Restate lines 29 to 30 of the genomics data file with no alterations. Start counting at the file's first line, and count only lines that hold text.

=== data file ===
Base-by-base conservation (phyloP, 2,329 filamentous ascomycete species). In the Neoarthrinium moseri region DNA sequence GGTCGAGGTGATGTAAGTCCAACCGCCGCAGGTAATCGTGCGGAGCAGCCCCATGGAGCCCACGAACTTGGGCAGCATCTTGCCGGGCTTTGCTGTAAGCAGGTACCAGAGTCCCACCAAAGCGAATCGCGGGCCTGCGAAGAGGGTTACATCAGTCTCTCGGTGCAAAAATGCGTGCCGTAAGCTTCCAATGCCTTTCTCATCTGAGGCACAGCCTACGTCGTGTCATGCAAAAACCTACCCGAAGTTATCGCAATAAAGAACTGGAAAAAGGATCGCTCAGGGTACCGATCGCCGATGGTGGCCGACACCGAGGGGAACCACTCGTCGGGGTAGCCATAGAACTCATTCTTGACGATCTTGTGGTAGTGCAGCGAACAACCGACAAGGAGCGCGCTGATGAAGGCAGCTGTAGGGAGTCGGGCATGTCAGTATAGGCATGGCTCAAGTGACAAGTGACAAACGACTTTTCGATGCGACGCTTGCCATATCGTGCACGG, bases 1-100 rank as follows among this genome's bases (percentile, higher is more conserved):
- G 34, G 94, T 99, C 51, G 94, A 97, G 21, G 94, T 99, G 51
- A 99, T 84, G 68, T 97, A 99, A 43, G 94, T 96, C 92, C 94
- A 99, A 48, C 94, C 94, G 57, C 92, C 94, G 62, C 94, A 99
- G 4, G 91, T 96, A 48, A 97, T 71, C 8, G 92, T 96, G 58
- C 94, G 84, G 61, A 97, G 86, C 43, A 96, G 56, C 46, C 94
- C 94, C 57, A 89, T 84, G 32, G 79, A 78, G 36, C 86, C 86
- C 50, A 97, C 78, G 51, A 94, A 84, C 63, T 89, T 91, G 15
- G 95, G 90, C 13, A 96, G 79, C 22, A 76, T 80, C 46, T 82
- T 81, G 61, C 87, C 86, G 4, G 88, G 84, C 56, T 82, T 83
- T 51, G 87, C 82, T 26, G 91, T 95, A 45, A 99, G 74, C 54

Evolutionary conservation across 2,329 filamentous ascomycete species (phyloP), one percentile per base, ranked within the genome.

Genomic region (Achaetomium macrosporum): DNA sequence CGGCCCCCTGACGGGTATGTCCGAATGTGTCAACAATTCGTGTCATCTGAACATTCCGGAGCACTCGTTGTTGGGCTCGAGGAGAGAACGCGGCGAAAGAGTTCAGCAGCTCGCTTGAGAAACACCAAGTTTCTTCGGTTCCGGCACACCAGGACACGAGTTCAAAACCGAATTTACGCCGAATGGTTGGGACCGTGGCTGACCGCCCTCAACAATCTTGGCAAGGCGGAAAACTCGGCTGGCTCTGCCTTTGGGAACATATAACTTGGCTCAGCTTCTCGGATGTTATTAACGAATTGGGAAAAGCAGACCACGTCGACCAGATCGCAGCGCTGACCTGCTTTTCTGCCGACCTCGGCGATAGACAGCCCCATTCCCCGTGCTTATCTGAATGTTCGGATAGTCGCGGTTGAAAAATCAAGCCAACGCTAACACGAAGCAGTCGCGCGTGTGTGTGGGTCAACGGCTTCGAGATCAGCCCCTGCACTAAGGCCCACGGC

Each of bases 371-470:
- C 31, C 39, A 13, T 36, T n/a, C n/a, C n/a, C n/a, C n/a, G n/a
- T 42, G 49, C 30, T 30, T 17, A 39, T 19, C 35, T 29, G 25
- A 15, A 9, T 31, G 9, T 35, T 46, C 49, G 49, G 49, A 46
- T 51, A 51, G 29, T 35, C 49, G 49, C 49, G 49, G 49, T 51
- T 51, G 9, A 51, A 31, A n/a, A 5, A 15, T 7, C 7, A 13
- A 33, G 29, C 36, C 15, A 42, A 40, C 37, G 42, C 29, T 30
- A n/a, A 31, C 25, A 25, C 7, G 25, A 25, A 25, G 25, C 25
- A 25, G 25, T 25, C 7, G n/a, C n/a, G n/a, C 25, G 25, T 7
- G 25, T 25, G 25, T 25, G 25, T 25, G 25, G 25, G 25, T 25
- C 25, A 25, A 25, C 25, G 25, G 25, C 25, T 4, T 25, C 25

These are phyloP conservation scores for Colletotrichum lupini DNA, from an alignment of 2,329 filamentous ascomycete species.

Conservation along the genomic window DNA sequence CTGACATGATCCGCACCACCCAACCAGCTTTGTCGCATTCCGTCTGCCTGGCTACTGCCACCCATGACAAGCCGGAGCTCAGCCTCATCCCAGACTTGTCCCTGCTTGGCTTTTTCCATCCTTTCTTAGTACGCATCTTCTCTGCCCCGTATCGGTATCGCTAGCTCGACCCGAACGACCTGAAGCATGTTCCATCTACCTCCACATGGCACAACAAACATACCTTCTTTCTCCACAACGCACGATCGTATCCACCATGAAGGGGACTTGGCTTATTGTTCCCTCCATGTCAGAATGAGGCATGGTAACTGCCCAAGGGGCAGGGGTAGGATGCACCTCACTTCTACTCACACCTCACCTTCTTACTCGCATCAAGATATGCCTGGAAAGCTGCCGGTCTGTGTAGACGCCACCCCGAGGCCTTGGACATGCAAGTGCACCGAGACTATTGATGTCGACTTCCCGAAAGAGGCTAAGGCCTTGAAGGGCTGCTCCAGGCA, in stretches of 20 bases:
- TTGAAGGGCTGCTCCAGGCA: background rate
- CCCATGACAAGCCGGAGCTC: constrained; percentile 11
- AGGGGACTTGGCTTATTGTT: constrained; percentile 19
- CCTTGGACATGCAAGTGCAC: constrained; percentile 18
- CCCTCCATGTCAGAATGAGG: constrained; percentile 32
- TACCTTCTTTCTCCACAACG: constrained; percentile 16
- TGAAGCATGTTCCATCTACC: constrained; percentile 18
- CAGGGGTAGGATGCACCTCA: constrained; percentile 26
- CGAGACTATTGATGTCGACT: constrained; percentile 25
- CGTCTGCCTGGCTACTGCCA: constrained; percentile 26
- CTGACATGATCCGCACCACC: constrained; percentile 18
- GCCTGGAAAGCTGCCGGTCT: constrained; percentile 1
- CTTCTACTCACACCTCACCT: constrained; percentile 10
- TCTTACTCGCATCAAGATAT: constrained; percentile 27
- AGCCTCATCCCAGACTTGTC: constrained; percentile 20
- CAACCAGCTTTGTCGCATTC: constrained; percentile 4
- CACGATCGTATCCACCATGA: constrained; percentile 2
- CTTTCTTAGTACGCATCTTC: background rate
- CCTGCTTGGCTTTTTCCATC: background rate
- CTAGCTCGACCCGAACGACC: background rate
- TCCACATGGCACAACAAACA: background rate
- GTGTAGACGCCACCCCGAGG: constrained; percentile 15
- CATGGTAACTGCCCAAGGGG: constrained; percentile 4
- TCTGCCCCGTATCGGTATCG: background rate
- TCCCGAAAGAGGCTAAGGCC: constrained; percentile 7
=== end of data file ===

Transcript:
- AGGGGACTTGGCTTATTGTT: constrained; percentile 19
- CCTTGGACATGCAAGTGCAC: constrained; percentile 18